The poll suggests there are no real winners amongst the various players active in the Elian Gonzalez saga. Despite majority approval of the federal retrieval of Elian on Saturday, only 45% of Americans approve of the way Attorney General Janet Reno has handled the situation since it began last November, while 46% disapprove.

Ratings for the other major players involved go down from there. Just 42% say they approve of President Clinton's handling of the situation and fewer than one-third approve of the actions of the Gonzalez relatives in Miami (31%) or the news media (30%). Al Gore gets the lowest approval rating of all, with just 23% approving and 42% disapproving of his handling of the matter. However, in his case, a large number of Americans, 35%, say they have no opinion about his role, suggesting some may not be familiar with his stand in favor of having a full custody hearing for Elian.

What Next?
A 54% majority of Americans agree with the recent federal court order requiring Elian to remain in the United States until his appeal for political asylum is heard next month. Close to two-thirds of the public, 63%, believe the Miami relatives should be able to visit Elian in Washington, D.C. as soon as possible, as they are attempting to do.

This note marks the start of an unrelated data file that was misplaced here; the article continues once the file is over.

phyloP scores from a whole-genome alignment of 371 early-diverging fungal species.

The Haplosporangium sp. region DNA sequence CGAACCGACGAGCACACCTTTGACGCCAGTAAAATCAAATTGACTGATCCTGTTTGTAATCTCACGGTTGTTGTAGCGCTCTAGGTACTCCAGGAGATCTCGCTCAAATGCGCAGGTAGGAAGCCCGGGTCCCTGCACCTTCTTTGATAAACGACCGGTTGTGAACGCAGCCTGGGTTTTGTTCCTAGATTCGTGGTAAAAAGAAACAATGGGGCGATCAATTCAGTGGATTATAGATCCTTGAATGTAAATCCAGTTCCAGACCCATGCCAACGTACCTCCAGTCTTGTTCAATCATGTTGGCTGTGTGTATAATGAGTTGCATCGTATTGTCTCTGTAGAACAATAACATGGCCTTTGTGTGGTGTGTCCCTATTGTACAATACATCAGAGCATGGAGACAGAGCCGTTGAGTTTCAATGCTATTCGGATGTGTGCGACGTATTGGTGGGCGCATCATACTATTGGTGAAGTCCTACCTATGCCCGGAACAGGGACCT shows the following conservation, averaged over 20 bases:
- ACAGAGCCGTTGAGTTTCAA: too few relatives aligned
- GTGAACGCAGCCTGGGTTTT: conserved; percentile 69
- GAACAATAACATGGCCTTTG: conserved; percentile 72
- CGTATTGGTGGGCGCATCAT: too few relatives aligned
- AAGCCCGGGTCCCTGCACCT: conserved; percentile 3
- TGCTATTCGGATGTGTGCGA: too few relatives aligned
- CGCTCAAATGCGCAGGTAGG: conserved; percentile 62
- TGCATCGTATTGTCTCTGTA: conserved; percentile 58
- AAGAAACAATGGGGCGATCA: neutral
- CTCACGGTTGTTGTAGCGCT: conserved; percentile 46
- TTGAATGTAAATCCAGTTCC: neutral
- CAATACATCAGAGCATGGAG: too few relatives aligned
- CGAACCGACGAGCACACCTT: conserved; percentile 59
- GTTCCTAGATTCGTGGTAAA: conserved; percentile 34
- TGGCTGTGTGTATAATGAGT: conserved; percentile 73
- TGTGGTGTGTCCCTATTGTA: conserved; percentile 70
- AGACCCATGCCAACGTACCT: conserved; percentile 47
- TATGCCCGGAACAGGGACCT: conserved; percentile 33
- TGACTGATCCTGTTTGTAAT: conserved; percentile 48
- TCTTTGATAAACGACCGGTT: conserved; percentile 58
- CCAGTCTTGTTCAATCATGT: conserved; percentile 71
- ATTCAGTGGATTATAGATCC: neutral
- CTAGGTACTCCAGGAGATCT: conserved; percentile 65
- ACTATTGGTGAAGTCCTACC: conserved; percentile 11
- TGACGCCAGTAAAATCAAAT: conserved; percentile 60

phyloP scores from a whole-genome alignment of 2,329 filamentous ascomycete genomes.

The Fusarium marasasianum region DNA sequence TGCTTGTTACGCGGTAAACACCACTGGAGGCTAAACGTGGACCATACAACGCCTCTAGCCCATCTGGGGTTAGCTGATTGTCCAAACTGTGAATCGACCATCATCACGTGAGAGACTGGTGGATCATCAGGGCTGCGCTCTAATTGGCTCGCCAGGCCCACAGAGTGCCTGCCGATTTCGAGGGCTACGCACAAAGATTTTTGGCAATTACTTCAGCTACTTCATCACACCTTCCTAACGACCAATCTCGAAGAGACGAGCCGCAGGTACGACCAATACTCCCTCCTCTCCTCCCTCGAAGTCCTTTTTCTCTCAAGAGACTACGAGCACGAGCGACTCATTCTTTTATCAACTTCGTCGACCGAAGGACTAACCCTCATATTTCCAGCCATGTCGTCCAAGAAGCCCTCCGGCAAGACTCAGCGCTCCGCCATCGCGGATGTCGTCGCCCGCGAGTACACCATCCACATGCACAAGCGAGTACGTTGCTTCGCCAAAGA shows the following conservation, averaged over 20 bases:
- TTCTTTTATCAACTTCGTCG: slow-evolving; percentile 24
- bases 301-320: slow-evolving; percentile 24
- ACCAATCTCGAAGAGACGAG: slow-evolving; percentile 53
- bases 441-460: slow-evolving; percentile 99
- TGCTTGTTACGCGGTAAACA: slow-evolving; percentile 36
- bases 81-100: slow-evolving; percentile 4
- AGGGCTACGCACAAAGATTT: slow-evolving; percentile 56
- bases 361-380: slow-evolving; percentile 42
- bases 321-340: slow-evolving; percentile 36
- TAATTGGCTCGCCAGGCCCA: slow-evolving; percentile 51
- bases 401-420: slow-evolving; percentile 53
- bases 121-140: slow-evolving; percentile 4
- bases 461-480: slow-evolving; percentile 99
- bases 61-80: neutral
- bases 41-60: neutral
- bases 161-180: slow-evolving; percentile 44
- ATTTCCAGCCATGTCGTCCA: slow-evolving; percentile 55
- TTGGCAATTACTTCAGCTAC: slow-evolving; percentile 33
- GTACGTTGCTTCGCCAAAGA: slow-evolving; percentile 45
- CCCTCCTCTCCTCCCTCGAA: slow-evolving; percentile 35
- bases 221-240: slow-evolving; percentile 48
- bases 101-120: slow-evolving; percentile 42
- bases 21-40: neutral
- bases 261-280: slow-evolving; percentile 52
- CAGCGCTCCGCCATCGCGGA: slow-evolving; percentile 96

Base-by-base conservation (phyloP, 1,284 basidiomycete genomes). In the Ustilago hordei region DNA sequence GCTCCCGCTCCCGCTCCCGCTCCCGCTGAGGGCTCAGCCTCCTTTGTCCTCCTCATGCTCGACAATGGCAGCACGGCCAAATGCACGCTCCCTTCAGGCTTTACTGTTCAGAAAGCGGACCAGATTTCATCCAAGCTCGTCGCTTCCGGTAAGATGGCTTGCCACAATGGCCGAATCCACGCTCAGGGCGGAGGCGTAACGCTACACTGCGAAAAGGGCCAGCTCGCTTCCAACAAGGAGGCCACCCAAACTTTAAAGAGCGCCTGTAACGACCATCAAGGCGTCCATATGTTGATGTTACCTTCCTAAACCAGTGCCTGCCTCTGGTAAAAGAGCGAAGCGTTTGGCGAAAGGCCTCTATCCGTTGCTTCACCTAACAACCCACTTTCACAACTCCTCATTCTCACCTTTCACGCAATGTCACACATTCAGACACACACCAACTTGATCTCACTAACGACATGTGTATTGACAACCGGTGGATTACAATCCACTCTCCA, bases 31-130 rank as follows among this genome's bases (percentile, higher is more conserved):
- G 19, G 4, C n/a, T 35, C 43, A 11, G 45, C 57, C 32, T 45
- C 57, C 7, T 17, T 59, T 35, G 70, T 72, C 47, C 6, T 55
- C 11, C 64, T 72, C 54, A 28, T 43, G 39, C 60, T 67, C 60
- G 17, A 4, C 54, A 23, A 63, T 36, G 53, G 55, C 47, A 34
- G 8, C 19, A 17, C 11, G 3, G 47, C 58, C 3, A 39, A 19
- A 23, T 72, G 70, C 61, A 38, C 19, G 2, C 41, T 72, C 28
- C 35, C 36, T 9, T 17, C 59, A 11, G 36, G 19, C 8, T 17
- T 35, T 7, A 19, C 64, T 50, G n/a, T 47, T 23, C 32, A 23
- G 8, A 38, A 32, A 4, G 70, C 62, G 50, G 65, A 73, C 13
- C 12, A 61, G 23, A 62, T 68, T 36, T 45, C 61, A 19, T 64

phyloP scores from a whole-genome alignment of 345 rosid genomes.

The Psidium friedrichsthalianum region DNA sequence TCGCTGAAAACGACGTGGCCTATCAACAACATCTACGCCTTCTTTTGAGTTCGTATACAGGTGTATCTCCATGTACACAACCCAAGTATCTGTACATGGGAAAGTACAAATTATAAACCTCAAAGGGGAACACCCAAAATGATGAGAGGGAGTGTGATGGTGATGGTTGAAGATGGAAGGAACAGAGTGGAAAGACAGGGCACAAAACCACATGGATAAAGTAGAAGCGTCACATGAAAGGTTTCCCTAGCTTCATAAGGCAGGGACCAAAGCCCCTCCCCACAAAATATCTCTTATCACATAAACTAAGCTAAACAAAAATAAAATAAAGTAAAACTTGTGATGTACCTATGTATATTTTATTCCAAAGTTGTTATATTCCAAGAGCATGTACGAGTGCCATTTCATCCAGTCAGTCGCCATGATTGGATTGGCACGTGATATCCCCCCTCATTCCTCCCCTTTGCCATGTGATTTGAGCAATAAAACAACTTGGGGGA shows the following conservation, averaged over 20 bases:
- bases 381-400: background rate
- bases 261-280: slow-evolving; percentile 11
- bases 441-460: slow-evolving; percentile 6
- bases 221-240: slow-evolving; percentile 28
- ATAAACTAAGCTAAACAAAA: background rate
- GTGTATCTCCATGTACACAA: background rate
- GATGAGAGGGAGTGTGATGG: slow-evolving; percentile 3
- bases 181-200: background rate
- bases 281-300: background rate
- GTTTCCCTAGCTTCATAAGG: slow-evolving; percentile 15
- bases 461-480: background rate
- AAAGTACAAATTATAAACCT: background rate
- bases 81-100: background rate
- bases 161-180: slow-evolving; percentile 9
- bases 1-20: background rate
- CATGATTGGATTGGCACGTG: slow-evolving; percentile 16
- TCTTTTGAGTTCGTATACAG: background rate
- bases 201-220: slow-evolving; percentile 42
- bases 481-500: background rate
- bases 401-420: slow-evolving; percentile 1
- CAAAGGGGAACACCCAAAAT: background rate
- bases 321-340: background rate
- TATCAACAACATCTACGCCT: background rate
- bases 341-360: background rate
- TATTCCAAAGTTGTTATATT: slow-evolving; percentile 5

For now, public opinion about Elian's future is remarkably nonpartisan. Republicans and Democrats tend to view the situation similarly, with a majority of both groups approving of Saturday's raid and believing Elian should return to Cuba. Republicans are also no more likely than Democrats to believe the use of force in retrieving Elian was excessive. Whether this pattern will be sustained, now that some members of Congress are criticizing the Justice Department's action and threatening congressional hearings, remains to be seen.

Survey Methods
The results below are based on telephone interviews with a randomly selected national sample of 613 adults, 18 years and older, conducted April 22, 2000, between 2:00 p.m. and 6:00 p.m. Eastern time. For results based on this sample, one can say with 95 percent confidence that the maximum error attributable to sampling and other random effects is plus or minus 4 percentage points. In addition to sampling error, question wording and practical difficulties in conducting surveys can introduce error or bias into the findings of public opinion polls. Polls conducted entirely in one day, such as this one, are subject to additional error or bias not found in polls conducted over several days.

As you may know, federal agents physically removed Elian Gonzalez from the home of his Miami relatives early this morning, and have taken him to Washington D.C. to reunite him with his father. Do you approve or disapprove of that action?

Approve 57%
Disapprove 37
No opinion 6